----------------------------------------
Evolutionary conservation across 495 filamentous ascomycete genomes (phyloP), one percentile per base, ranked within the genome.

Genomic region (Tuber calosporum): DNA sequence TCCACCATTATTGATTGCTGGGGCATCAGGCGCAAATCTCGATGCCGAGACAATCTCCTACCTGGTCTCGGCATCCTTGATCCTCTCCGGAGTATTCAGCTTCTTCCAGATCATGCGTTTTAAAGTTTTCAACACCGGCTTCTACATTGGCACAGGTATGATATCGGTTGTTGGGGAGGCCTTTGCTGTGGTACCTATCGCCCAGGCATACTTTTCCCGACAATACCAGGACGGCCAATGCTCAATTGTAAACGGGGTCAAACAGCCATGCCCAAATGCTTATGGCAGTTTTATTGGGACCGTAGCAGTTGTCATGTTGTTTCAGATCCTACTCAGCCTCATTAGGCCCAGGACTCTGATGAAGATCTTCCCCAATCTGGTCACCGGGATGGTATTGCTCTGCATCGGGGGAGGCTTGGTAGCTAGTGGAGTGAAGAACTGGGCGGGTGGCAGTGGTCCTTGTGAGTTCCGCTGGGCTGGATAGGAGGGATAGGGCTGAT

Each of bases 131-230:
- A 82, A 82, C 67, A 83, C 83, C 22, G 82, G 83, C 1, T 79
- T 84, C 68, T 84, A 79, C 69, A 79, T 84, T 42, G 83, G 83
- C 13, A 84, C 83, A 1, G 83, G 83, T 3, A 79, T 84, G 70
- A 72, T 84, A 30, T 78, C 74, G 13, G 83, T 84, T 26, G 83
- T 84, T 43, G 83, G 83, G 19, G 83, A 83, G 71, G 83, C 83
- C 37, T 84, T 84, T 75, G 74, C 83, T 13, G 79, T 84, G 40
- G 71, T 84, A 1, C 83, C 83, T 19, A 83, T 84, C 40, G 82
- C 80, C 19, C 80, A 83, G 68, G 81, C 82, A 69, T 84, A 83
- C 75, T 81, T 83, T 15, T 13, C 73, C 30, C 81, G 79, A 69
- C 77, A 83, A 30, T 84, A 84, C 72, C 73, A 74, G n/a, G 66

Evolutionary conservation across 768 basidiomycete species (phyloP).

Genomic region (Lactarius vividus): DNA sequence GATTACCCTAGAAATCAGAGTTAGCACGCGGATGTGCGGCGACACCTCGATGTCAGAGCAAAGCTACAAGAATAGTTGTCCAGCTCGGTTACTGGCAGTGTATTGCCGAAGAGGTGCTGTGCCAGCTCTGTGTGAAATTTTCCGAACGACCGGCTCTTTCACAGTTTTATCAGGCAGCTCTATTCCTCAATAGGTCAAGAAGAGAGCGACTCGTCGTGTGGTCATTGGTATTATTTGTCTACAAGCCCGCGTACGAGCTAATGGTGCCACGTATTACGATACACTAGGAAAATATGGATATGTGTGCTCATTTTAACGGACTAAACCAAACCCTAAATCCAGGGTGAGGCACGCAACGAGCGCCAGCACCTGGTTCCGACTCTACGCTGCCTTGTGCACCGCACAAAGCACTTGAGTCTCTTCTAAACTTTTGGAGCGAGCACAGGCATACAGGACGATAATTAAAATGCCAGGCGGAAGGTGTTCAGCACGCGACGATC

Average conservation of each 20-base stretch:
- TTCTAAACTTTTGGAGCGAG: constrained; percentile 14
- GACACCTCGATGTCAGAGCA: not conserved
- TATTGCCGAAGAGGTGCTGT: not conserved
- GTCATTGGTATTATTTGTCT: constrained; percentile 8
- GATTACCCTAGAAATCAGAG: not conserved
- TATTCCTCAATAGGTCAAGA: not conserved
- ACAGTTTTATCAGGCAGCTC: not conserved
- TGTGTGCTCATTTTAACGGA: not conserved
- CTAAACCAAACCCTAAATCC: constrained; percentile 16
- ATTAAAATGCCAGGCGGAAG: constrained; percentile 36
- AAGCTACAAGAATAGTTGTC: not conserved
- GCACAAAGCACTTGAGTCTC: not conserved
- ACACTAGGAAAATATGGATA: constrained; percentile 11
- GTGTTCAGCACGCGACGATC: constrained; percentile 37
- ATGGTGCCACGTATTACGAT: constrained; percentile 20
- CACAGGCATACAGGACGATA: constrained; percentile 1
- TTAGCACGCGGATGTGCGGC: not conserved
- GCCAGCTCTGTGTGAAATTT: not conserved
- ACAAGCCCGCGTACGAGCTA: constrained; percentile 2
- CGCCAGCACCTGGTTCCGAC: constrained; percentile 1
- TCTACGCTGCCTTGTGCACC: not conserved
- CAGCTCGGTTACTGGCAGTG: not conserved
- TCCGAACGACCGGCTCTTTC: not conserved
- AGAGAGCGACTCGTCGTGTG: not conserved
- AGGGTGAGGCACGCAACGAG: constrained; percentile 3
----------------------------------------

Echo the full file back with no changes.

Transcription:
Evolutionary conservation across 495 filamentous ascomycete genomes (phyloP), one percentile per base, ranked within the genome.

Genomic region (Tuber calosporum): DNA sequence TCCACCATTATTGATTGCTGGGGCATCAGGCGCAAATCTCGATGCCGAGACAATCTCCTACCTGGTCTCGGCATCCTTGATCCTCTCCGGAGTATTCAGCTTCTTCCAGATCATGCGTTTTAAAGTTTTCAACACCGGCTTCTACATTGGCACAGGTATGATATCGGTTGTTGGGGAGGCCTTTGCTGTGGTACCTATCGCCCAGGCATACTTTTCCCGACAATACCAGGACGGCCAATGCTCAATTGTAAACGGGGTCAAACAGCCATGCCCAAATGCTTATGGCAGTTTTATTGGGACCGTAGCAGTTGTCATGTTGTTTCAGATCCTACTCAGCCTCATTAGGCCCAGGACTCTGATGAAGATCTTCCCCAATCTGGTCACCGGGATGGTATTGCTCTGCATCGGGGGAGGCTTGGTAGCTAGTGGAGTGAAGAACTGGGCGGGTGGCAGTGGTCCTTGTGAGTTCCGCTGGGCTGGATAGGAGGGATAGGGCTGAT

Each of bases 131-230:
- A 82, A 82, C 67, A 83, C 83, C 22, G 82, G 83, C 1, T 79
- T 84, C 68, T 84, A 79, C 69, A 79, T 84, T 42, G 83, G 83
- C 13, A 84, C 83, A 1, G 83, G 83, T 3, A 79, T 84, G 70
- A 72, T 84, A 30, T 78, C 74, G 13, G 83, T 84, T 26, G 83
- T 84, T 43, G 83, G 83, G 19, G 83, A 83, G 71, G 83, C 83
- C 37, T 84, T 84, T 75, G 74, C 83, T 13, G 79, T 84, G 40
- G 71, T 84, A 1, C 83, C 83, T 19, A 83, T 84, C 40, G 82
- C 80, C 19, C 80, A 83, G 68, G 81, C 82, A 69, T 84, A 83
- C 75, T 81, T 83, T 15, T 13, C 73, C 30, C 81, G 79, A 69
- C 77, A 83, A 30, T 84, A 84, C 72, C 73, A 74, G n/a, G 66

Evolutionary conservation across 768 basidiomycete species (phyloP).

Genomic region (Lactarius vividus): DNA sequence GATTACCCTAGAAATCAGAGTTAGCACGCGGATGTGCGGCGACACCTCGATGTCAGAGCAAAGCTACAAGAATAGTTGTCCAGCTCGGTTACTGGCAGTGTATTGCCGAAGAGGTGCTGTGCCAGCTCTGTGTGAAATTTTCCGAACGACCGGCTCTTTCACAGTTTTATCAGGCAGCTCTATTCCTCAATAGGTCAAGAAGAGAGCGACTCGTCGTGTGGTCATTGGTATTATTTGTCTACAAGCCCGCGTACGAGCTAATGGTGCCACGTATTACGATACACTAGGAAAATATGGATATGTGTGCTCATTTTAACGGACTAAACCAAACCCTAAATCCAGGGTGAGGCACGCAACGAGCGCCAGCACCTGGTTCCGACTCTACGCTGCCTTGTGCACCGCACAAAGCACTTGAGTCTCTTCTAAACTTTTGGAGCGAGCACAGGCATACAGGACGATAATTAAAATGCCAGGCGGAAGGTGTTCAGCACGCGACGATC

Average conservation of each 20-base stretch:
- TTCTAAACTTTTGGAGCGAG: constrained; percentile 14
- GACACCTCGATGTCAGAGCA: not conserved
- TATTGCCGAAGAGGTGCTGT: not conserved
- GTCATTGGTATTATTTGTCT: constrained; percentile 8
- GATTACCCTAGAAATCAGAG: not conserved
- TATTCCTCAATAGGTCAAGA: not conserved
- ACAGTTTTATCAGGCAGCTC: not conserved
- TGTGTGCTCATTTTAACGGA: not conserved
- CTAAACCAAACCCTAAATCC: constrained; percentile 16
- ATTAAAATGCCAGGCGGAAG: constrained; percentile 36
- AAGCTACAAGAATAGTTGTC: not conserved
- GCACAAAGCACTTGAGTCTC: not conserved
- ACACTAGGAAAATATGGATA: constrained; percentile 11
- GTGTTCAGCACGCGACGATC: constrained; percentile 37
- ATGGTGCCACGTATTACGAT: constrained; percentile 20
- CACAGGCATACAGGACGATA: constrained; percentile 1
- TTAGCACGCGGATGTGCGGC: not conserved
- GCCAGCTCTGTGTGAAATTT: not conserved
- ACAAGCCCGCGTACGAGCTA: constrained; percentile 2
- CGCCAGCACCTGGTTCCGAC: constrained; percentile 1
- TCTACGCTGCCTTGTGCACC: not conserved
- CAGCTCGGTTACTGGCAGTG: not conserved
- TCCGAACGACCGGCTCTTTC: not conserved
- AGAGAGCGACTCGTCGTGTG: not conserved
- AGGGTGAGGCACGCAACGAG: constrained; percentile 3